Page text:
Review: James Gunn’s The Suicide Squad is like The Boys on steroids

Don't call it a reboot: Margot Robbie stars in James Gunn's <em>The Suicide Squad</em>

Enlarge / Don't call it a reboot: Margot Robbie stars in James Gunn's The Suicide Squad (credit: Warner Bros.)

Fan enthusiasm has been high leading up to the premiere of The Suicide Squad, James "Don't Call It a Reboot" Gunn's band-of-misfit-supervillains homage to the classic 1967 film The Dirty Dozen (among many other influences).  That enthusiasm was not misplaced. This tenth installment in the DCEU is a fast-paced, blood-soaked, wildly irreverent escapade that skillfully balances gore and goofiness, with equal amounts of irreverence and sincerity. Think The Boys pumped up on a steroids.

(Some spoilers below but no major reveals.)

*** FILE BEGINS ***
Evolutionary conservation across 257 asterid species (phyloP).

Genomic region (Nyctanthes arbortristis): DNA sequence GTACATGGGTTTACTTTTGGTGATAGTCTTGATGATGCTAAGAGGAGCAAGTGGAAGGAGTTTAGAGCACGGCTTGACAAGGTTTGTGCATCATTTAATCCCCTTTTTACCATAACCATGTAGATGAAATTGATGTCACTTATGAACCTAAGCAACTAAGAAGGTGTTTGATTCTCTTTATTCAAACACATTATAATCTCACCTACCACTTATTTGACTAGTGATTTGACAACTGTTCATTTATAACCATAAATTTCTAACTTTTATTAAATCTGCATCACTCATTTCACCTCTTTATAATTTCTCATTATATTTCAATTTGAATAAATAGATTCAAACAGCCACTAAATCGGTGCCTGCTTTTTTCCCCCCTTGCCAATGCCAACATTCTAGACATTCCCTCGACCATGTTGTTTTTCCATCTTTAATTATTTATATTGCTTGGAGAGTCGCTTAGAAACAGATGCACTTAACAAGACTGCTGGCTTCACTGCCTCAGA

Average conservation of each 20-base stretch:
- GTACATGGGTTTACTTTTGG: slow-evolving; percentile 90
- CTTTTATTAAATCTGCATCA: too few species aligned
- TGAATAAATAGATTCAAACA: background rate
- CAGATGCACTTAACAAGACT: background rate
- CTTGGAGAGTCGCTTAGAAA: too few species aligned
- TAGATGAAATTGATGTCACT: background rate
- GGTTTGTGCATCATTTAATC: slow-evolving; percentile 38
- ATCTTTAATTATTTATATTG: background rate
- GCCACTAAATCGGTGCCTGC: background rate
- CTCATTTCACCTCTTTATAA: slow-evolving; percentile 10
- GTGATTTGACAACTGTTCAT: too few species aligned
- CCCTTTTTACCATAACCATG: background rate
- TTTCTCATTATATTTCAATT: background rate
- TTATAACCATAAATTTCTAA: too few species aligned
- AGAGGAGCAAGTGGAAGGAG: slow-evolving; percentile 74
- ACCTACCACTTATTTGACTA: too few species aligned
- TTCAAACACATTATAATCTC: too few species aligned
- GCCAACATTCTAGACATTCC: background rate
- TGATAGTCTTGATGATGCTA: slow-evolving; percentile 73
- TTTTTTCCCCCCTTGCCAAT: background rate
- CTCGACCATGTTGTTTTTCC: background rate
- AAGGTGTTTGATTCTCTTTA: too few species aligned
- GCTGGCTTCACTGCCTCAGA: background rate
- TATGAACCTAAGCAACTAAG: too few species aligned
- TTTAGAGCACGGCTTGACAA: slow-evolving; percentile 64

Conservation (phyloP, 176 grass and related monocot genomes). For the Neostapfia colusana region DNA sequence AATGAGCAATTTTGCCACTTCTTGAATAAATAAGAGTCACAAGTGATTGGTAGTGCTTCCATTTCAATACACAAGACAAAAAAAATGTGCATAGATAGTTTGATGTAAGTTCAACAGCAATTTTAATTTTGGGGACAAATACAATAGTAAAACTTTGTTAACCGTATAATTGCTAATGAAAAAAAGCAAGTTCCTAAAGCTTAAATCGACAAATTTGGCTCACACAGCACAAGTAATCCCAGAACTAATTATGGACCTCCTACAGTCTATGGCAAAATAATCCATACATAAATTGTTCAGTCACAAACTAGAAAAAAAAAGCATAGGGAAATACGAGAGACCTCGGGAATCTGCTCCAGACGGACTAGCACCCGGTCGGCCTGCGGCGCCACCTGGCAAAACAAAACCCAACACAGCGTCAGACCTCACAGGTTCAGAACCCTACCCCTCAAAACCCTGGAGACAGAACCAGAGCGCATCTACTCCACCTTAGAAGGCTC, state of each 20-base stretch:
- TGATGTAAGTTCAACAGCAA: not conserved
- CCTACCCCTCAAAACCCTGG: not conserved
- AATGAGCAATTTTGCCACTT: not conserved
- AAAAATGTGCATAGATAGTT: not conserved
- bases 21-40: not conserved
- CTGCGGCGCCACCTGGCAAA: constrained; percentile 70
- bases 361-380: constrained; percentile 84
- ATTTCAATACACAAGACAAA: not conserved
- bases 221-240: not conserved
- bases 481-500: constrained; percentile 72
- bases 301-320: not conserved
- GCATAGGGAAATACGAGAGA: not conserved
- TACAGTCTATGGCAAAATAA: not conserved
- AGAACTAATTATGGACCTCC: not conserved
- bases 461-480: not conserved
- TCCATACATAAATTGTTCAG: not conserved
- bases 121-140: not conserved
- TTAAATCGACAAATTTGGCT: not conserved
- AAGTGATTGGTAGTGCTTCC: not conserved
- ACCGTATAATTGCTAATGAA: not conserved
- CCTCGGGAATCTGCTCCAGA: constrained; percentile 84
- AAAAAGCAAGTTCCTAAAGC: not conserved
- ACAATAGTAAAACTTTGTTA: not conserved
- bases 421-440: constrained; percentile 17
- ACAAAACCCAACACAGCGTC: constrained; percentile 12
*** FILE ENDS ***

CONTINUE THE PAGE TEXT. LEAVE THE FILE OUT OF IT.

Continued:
As I've written previouslyThe Suicide Squad is not a direct sequel to the 2016 film directed by David Ayers. Gunn wanted to take the franchise in a new direction and introduce new characters. But Joel Kinnaman and Viola Davis do reprise their 2016 roles as Col. Rick Flag, the squad's understandably jaded field leader, and Intelligence Officer Amanda Waller, respectively. Steve Agee plays John Economos, prison warden and aide to Waller.  As with the 2016 film, the titular squad is composed entirely of criminal supervillains, led by Flag, under the authority of Waller. Waller plants nanite bombs in their necks to keep them reasonably under control, promising to shorten their sentences if their missions are successfully fulfilled.

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